Age Before Beauty

The older you are, the harder it is to find a new job if you're laid off.  Older workers who are displaced often end up going on disability, taking early retirement, or starting "consulting" businesses because they find the salaried job market so unfriendly--after 55, labor market participation starts declining rapidly.

This is often thought of as pure age discrimination, but it's more complicated than that.  Blue collar workers at 60 may not be able to physically keep up with their old jobs.  They don't slot well into union shops that are designed to hoover up young workers and keep them for life.  And its harder for them to work for minimum wage, because they have obligations.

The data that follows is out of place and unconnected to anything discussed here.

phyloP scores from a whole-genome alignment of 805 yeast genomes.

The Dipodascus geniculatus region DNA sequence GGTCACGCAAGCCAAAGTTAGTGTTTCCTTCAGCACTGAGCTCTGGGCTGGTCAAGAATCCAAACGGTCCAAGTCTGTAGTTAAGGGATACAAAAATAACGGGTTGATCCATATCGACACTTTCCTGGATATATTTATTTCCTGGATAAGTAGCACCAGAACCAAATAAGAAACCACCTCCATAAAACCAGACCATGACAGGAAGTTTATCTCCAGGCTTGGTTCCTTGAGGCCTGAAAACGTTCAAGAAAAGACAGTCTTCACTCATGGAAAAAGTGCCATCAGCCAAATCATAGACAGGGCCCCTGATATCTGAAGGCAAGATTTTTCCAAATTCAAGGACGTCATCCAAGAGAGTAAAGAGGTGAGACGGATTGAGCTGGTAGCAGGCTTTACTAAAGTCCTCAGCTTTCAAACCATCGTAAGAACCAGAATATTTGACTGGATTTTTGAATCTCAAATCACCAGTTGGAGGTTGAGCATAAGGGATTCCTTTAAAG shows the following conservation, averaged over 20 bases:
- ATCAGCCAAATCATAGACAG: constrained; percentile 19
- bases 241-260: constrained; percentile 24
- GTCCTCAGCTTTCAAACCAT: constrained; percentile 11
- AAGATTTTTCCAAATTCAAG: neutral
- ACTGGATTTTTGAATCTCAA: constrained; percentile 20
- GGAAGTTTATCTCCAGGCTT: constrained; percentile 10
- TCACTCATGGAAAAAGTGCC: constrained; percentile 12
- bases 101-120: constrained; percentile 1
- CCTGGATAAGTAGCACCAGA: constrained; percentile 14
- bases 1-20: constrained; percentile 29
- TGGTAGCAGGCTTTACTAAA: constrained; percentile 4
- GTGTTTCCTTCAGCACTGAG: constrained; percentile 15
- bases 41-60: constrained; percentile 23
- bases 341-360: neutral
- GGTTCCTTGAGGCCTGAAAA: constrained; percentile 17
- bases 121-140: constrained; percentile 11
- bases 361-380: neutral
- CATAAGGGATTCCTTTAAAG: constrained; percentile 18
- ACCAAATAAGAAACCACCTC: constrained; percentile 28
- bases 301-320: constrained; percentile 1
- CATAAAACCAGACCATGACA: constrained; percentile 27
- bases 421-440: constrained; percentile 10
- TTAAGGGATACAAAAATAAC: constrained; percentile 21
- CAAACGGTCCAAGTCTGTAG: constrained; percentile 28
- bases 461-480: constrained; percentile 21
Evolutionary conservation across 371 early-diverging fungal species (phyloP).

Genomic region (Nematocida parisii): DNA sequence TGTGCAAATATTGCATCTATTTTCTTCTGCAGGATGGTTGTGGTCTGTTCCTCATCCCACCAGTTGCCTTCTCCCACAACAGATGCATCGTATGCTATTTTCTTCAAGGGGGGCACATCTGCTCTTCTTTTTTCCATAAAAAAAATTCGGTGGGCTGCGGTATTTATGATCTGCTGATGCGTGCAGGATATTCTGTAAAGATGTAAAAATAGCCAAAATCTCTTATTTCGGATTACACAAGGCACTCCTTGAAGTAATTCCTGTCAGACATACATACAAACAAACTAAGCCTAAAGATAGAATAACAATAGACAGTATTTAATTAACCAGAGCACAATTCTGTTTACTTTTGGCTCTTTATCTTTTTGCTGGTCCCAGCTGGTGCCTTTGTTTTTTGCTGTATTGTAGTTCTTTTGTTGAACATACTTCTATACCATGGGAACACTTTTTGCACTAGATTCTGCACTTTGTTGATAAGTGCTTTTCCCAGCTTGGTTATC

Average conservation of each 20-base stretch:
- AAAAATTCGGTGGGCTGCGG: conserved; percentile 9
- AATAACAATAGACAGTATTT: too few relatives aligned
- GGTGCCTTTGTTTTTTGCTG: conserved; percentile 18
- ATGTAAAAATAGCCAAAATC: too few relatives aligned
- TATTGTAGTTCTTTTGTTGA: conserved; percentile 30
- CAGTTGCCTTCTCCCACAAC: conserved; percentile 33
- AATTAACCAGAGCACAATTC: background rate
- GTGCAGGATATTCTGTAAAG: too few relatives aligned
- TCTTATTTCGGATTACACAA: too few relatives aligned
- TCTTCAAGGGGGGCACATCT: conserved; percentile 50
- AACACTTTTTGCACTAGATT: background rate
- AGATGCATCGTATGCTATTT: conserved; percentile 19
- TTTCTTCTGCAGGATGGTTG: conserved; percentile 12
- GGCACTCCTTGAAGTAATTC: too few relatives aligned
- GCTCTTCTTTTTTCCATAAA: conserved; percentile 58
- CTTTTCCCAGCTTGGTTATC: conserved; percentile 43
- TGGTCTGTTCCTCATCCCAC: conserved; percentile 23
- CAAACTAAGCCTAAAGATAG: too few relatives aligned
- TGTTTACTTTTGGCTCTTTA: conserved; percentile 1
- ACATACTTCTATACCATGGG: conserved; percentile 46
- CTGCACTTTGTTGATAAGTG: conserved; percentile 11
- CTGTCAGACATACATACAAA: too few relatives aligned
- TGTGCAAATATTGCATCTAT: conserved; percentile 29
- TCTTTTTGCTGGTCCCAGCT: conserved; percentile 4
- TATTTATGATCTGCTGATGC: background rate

This is even more true of white collar workers.  Especially as they move up the management tree, older workers get a lot more expensive.  This is in part because we've cut a sort of society-wide bargain in which people in most jobs are paid more as they age to offset rising expenses.   But also,  older workers have more skills.

In general, more skills is a good thing.  But in an increasingly specialized society, those skills are increasingly specific,.  The more skills you have, the fewer jobs there are that match them.

The New York Times chronicles the unbelievably extensive process of finding a baby-boomer executive a new job in the current recession.  That's a story there will be a lot of in the next few months.  Expensive older executives are often first fired, last hired.

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Megan McArdle is a columnist at Bloomberg View and a former senior editor at The Atlantic. Her new book is The Up Side of Down.

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